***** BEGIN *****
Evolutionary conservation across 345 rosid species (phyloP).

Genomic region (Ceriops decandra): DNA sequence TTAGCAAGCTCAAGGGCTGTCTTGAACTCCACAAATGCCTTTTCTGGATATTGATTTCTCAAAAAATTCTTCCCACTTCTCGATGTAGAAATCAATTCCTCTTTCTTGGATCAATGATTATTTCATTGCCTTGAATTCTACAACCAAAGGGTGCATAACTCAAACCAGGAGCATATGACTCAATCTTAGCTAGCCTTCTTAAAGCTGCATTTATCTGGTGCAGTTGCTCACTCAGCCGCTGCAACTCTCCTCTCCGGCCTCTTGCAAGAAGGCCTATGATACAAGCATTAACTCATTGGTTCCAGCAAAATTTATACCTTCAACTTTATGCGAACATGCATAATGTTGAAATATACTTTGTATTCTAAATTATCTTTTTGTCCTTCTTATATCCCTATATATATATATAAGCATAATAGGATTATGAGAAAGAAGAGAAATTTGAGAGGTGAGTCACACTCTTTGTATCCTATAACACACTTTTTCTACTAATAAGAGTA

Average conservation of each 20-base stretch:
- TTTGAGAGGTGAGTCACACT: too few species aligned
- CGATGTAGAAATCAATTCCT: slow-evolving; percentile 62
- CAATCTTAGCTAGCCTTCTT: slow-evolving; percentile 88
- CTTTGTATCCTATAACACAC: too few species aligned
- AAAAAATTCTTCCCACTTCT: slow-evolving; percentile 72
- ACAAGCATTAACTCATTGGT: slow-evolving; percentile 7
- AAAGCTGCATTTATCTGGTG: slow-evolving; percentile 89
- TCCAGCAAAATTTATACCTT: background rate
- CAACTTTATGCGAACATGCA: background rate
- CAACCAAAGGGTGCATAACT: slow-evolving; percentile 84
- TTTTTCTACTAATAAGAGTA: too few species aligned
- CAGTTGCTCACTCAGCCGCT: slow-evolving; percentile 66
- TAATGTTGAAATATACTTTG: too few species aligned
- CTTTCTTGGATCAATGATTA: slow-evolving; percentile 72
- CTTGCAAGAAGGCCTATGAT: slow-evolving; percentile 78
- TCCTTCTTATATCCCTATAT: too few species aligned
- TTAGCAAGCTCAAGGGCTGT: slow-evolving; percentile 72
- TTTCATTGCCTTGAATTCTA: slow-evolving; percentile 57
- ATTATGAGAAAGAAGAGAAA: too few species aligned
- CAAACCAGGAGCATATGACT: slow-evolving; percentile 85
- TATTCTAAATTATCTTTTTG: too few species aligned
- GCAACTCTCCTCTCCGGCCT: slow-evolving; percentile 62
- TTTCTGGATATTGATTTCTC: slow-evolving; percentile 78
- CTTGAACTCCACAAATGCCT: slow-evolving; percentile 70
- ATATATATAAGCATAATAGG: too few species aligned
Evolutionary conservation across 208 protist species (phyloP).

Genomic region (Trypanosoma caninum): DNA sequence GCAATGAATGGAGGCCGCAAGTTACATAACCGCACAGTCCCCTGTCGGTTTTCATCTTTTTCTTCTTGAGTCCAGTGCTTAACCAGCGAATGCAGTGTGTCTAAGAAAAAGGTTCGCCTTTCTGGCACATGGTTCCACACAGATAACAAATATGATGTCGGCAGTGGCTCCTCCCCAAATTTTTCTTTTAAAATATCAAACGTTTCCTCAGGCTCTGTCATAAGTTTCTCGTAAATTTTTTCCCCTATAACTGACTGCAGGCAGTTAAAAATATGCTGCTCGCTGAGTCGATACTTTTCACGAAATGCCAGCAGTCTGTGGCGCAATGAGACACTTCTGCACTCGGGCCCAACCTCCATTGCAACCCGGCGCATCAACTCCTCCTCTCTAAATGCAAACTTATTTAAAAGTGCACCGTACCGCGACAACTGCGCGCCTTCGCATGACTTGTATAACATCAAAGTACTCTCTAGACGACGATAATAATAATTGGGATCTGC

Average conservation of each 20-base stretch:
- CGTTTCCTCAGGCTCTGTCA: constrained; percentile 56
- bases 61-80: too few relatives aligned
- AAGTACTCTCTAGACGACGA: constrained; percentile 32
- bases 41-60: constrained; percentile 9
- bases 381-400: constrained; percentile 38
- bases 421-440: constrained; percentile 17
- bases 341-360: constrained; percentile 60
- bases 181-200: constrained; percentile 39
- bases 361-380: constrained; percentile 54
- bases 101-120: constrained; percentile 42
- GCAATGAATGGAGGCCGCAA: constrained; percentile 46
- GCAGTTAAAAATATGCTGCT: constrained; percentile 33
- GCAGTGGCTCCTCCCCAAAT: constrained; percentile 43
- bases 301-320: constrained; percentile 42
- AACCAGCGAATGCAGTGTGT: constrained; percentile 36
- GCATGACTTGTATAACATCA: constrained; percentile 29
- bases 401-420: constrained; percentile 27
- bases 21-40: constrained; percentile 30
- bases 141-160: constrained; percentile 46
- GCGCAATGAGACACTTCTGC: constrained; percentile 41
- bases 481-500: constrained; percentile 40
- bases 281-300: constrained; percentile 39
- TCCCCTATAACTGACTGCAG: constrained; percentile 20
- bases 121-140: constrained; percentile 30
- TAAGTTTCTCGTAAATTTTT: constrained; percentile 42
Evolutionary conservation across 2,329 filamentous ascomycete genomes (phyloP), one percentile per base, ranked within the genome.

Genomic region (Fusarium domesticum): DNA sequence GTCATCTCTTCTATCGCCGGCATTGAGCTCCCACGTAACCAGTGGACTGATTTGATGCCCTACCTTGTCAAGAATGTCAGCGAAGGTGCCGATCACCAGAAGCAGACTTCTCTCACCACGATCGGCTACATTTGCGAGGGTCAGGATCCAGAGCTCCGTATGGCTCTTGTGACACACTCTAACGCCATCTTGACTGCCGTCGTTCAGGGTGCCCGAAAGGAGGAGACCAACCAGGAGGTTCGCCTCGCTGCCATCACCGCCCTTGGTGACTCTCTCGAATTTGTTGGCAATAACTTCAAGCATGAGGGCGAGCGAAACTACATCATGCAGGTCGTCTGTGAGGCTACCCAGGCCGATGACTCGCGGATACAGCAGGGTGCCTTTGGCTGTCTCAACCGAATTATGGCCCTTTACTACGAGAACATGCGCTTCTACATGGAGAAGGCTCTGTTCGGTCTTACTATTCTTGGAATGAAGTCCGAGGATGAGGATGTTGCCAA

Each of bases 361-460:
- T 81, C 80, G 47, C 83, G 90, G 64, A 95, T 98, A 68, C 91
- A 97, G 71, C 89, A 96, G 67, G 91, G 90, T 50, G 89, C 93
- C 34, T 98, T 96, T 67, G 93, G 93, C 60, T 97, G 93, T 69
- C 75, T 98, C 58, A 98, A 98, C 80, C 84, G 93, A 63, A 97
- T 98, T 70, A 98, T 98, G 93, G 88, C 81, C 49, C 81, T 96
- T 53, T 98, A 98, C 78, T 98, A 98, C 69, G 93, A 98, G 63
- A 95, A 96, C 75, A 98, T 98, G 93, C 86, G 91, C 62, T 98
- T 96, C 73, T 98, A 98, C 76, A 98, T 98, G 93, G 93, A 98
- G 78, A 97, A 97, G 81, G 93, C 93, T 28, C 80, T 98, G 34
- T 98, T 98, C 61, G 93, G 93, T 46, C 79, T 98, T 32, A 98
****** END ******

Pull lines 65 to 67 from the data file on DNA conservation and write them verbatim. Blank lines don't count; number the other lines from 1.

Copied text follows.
- T 53, T 98, A 98, C 78, T 98, A 98, C 69, G 93, A 98, G 63
- A 95, A 96, C 75, A 98, T 98, G 93, C 86, G 91, C 62, T 98
- T 96, C 73, T 98, A 98, C 76, A 98, T 98, G 93, G 93, A 98